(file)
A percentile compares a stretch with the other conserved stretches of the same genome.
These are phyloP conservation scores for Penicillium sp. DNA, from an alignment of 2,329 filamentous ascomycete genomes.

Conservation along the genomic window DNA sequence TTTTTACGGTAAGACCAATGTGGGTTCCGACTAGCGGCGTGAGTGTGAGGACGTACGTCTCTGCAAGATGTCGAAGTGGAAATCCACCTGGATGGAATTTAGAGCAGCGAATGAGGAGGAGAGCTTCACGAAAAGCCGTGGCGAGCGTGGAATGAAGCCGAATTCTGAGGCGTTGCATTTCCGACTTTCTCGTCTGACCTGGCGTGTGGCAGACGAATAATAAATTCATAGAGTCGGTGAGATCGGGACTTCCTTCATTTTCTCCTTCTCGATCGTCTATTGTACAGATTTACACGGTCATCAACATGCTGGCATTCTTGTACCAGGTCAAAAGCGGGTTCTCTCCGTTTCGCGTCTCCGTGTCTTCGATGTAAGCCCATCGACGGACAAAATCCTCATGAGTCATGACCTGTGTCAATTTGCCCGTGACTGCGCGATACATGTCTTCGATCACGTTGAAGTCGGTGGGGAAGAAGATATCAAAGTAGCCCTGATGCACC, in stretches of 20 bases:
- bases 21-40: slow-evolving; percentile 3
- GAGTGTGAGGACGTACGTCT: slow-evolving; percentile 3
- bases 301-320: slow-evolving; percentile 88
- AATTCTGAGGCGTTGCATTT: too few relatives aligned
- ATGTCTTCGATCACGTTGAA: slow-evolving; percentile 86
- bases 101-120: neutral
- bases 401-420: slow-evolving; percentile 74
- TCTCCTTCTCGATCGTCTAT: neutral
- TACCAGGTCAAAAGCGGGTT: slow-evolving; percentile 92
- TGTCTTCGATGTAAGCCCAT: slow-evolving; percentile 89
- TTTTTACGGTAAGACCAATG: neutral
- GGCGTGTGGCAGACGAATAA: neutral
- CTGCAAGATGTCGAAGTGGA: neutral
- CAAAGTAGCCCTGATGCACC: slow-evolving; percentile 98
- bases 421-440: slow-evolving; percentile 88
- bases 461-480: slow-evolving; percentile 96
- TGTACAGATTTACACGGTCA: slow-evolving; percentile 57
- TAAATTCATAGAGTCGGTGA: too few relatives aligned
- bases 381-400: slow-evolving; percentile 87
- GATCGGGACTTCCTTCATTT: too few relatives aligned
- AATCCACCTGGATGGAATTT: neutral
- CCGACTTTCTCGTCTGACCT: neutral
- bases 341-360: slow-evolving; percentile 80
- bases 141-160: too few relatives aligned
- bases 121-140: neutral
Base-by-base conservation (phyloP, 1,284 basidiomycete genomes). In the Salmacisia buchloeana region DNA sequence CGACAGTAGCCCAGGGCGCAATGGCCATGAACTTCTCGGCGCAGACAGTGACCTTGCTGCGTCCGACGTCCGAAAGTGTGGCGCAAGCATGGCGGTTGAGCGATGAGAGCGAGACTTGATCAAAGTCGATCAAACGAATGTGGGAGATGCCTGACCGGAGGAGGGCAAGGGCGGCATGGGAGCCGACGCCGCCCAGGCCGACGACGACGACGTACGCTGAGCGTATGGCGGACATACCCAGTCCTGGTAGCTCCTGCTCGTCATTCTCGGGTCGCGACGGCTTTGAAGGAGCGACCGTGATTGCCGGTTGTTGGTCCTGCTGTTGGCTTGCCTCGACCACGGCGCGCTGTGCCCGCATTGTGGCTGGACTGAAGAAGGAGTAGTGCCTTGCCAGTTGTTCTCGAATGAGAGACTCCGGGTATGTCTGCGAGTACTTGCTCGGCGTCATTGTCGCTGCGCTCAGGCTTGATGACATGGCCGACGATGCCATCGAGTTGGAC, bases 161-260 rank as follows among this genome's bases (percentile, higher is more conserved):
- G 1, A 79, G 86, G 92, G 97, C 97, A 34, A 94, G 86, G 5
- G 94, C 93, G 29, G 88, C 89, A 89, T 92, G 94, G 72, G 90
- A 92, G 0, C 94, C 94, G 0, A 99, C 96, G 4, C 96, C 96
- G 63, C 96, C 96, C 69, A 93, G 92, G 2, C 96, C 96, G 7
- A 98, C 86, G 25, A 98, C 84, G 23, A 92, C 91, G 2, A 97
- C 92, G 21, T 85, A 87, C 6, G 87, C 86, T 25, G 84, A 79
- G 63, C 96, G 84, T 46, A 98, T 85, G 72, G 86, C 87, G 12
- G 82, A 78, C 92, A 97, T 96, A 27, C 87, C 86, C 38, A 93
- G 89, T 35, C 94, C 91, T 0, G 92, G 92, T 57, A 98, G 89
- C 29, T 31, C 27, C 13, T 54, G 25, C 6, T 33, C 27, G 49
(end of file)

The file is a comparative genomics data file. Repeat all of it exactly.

A percentile compares a stretch with the other conserved stretches of the same genome.
These are phyloP conservation scores for Penicillium sp. DNA, from an alignment of 2,329 filamentous ascomycete genomes.

Conservation along the genomic window DNA sequence TTTTTACGGTAAGACCAATGTGGGTTCCGACTAGCGGCGTGAGTGTGAGGACGTACGTCTCTGCAAGATGTCGAAGTGGAAATCCACCTGGATGGAATTTAGAGCAGCGAATGAGGAGGAGAGCTTCACGAAAAGCCGTGGCGAGCGTGGAATGAAGCCGAATTCTGAGGCGTTGCATTTCCGACTTTCTCGTCTGACCTGGCGTGTGGCAGACGAATAATAAATTCATAGAGTCGGTGAGATCGGGACTTCCTTCATTTTCTCCTTCTCGATCGTCTATTGTACAGATTTACACGGTCATCAACATGCTGGCATTCTTGTACCAGGTCAAAAGCGGGTTCTCTCCGTTTCGCGTCTCCGTGTCTTCGATGTAAGCCCATCGACGGACAAAATCCTCATGAGTCATGACCTGTGTCAATTTGCCCGTGACTGCGCGATACATGTCTTCGATCACGTTGAAGTCGGTGGGGAAGAAGATATCAAAGTAGCCCTGATGCACC, in stretches of 20 bases:
- bases 21-40: slow-evolving; percentile 3
- GAGTGTGAGGACGTACGTCT: slow-evolving; percentile 3
- bases 301-320: slow-evolving; percentile 88
- AATTCTGAGGCGTTGCATTT: too few relatives aligned
- ATGTCTTCGATCACGTTGAA: slow-evolving; percentile 86
- bases 101-120: neutral
- bases 401-420: slow-evolving; percentile 74
- TCTCCTTCTCGATCGTCTAT: neutral
- TACCAGGTCAAAAGCGGGTT: slow-evolving; percentile 92
- TGTCTTCGATGTAAGCCCAT: slow-evolving; percentile 89
- TTTTTACGGTAAGACCAATG: neutral
- GGCGTGTGGCAGACGAATAA: neutral
- CTGCAAGATGTCGAAGTGGA: neutral
- CAAAGTAGCCCTGATGCACC: slow-evolving; percentile 98
- bases 421-440: slow-evolving; percentile 88
- bases 461-480: slow-evolving; percentile 96
- TGTACAGATTTACACGGTCA: slow-evolving; percentile 57
- TAAATTCATAGAGTCGGTGA: too few relatives aligned
- bases 381-400: slow-evolving; percentile 87
- GATCGGGACTTCCTTCATTT: too few relatives aligned
- AATCCACCTGGATGGAATTT: neutral
- CCGACTTTCTCGTCTGACCT: neutral
- bases 341-360: slow-evolving; percentile 80
- bases 141-160: too few relatives aligned
- bases 121-140: neutral
Base-by-base conservation (phyloP, 1,284 basidiomycete genomes). In the Salmacisia buchloeana region DNA sequence CGACAGTAGCCCAGGGCGCAATGGCCATGAACTTCTCGGCGCAGACAGTGACCTTGCTGCGTCCGACGTCCGAAAGTGTGGCGCAAGCATGGCGGTTGAGCGATGAGAGCGAGACTTGATCAAAGTCGATCAAACGAATGTGGGAGATGCCTGACCGGAGGAGGGCAAGGGCGGCATGGGAGCCGACGCCGCCCAGGCCGACGACGACGACGTACGCTGAGCGTATGGCGGACATACCCAGTCCTGGTAGCTCCTGCTCGTCATTCTCGGGTCGCGACGGCTTTGAAGGAGCGACCGTGATTGCCGGTTGTTGGTCCTGCTGTTGGCTTGCCTCGACCACGGCGCGCTGTGCCCGCATTGTGGCTGGACTGAAGAAGGAGTAGTGCCTTGCCAGTTGTTCTCGAATGAGAGACTCCGGGTATGTCTGCGAGTACTTGCTCGGCGTCATTGTCGCTGCGCTCAGGCTTGATGACATGGCCGACGATGCCATCGAGTTGGAC, bases 161-260 rank as follows among this genome's bases (percentile, higher is more conserved):
- G 1, A 79, G 86, G 92, G 97, C 97, A 34, A 94, G 86, G 5
- G 94, C 93, G 29, G 88, C 89, A 89, T 92, G 94, G 72, G 90
- A 92, G 0, C 94, C 94, G 0, A 99, C 96, G 4, C 96, C 96
- G 63, C 96, C 96, C 69, A 93, G 92, G 2, C 96, C 96, G 7
- A 98, C 86, G 25, A 98, C 84, G 23, A 92, C 91, G 2, A 97
- C 92, G 21, T 85, A 87, C 6, G 87, C 86, T 25, G 84, A 79
- G 63, C 96, G 84, T 46, A 98, T 85, G 72, G 86, C 87, G 12
- G 82, A 78, C 92, A 97, T 96, A 27, C 87, C 86, C 38, A 93
- G 89, T 35, C 94, C 91, T 0, G 92, G 92, T 57, A 98, G 89
- C 29, T 31, C 27, C 13, T 54, G 25, C 6, T 33, C 27, G 49